The final contours of the telecom stakes are now well known. Bharti will not convert its AGR interest dues into equity while Vodafone Idea and Tata Tele will give the government an equity stake in their companies in lieu of AGR dues.
How much government owns?
The final stake dilution details are yet to be known, but one can make estimates based on the average price and the NPV of the interest payable on the AGR dues once the 4-year moratorium is over. In the case of Vodafone Idea, the dues of Rs.16,000 crore will translate into a 35.8% stake for the government while in case of Tata Tele, the government will own up to 9.2% stake against its relative lower dues of under Rs.1,000 cr.
Becoming the largest owner
The government will remain a minority shareholder in Tata Tele with the Tata group being the largest shareholders. However, in the case of Vodafone Idea, the government with 35.8% will be the largest shareholder with the holdings of Vodafone UK and the Aditya Birla group being lower than the government. It must be remembered that this is in lieu of the Rs.16,000 crore outstanding dues from Vodafone, so that amount has been forfeited against the equity stake. The billion-dollar question, is whether such an ownership will really make a big difference either to the company or to the government in any meaningful way?
Inheriting massive losses
Telecom has traditionally been a winner take it all business and has little room for players ranked below the top 2. Tata Tele has been around for nearly 22 years and in the last 82 quarters, it has made losses in 80 quarters and profits in just 2 quarters. In case of Vodafone, the equity is already entirely wiped out by the accumulated losses and it still has borrowings of Rs.195,000 crore on its books. It is still not clear what is the difference that the government stake in Vodafone will either make to the centre or to the company performance.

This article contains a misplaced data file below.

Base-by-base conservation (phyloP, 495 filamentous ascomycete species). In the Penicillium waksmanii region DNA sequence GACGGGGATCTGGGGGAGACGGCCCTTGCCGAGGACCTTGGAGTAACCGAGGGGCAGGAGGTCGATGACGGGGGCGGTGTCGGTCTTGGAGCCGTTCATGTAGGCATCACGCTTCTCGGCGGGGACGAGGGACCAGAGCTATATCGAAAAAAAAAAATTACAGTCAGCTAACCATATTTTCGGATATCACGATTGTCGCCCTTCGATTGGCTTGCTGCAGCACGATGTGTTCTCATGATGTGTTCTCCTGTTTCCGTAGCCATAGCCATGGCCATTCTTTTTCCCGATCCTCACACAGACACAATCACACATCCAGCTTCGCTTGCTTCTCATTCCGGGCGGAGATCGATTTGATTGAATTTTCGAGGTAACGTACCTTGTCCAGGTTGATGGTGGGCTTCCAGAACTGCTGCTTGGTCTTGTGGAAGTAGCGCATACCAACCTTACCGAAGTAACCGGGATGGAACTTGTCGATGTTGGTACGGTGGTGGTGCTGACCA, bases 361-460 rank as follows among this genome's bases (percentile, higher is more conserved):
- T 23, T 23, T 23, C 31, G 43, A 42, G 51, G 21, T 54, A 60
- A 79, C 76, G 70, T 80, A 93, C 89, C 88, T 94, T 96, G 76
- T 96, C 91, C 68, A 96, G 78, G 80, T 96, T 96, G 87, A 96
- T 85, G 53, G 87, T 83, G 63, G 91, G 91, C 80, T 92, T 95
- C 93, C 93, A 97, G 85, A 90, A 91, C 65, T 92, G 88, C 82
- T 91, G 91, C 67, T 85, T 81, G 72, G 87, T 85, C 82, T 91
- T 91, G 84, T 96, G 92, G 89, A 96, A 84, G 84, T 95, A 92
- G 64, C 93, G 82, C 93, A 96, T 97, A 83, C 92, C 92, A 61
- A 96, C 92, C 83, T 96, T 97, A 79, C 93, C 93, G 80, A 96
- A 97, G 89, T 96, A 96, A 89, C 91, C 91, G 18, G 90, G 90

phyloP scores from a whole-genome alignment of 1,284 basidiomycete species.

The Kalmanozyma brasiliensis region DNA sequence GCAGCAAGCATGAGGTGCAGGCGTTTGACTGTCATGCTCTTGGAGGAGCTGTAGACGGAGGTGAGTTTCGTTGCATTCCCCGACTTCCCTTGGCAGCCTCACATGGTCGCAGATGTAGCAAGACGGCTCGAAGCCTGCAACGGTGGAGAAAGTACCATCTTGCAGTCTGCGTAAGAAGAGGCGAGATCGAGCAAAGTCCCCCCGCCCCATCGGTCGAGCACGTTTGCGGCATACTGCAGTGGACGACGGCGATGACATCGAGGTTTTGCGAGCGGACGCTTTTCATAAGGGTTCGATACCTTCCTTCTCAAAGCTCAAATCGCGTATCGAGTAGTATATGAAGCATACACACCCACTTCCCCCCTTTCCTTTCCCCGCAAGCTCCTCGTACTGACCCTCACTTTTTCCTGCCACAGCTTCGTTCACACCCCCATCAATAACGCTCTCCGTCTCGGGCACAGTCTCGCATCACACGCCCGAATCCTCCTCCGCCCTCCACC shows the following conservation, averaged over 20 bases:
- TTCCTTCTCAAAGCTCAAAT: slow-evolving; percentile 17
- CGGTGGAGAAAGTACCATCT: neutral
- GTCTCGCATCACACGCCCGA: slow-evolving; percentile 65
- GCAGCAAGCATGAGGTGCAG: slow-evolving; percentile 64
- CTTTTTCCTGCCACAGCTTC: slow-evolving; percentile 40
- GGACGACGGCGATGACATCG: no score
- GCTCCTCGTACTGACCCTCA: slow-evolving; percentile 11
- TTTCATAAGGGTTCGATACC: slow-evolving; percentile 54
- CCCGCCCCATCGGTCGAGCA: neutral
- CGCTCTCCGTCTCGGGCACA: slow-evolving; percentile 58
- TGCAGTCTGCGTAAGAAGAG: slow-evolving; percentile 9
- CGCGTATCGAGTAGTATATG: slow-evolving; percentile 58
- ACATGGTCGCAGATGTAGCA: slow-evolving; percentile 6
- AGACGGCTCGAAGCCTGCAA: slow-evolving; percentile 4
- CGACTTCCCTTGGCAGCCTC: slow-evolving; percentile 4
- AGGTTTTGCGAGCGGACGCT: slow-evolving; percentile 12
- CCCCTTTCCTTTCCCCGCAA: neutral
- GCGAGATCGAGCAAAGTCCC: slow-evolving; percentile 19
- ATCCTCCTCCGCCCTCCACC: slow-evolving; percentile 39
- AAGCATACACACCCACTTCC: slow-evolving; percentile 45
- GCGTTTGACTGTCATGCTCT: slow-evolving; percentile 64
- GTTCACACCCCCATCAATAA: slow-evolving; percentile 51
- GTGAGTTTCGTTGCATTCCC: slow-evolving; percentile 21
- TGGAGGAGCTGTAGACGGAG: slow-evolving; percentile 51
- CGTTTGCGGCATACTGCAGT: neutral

What about existing PSU telcos?
Owning telecom companies is nothing new to the Indian government. It owns MTNL and BSNL and both have been among the biggest drags on the centre in terms of losses, despite having first mover advantage. The government has promised that Vodafone would continue to operate as a private company with little government interference. That just defeats the entire purpose because if there is a major default by Vodafone, then the government automatically is the biggest stakeholder in the default. One possibility is that the government may work out a multi-tier deal with banks, state PSU telcos and the current owners. However, it is not clear how much such a deal will be feasible. The government must ensure it does not end up bearing the Vodafone cross!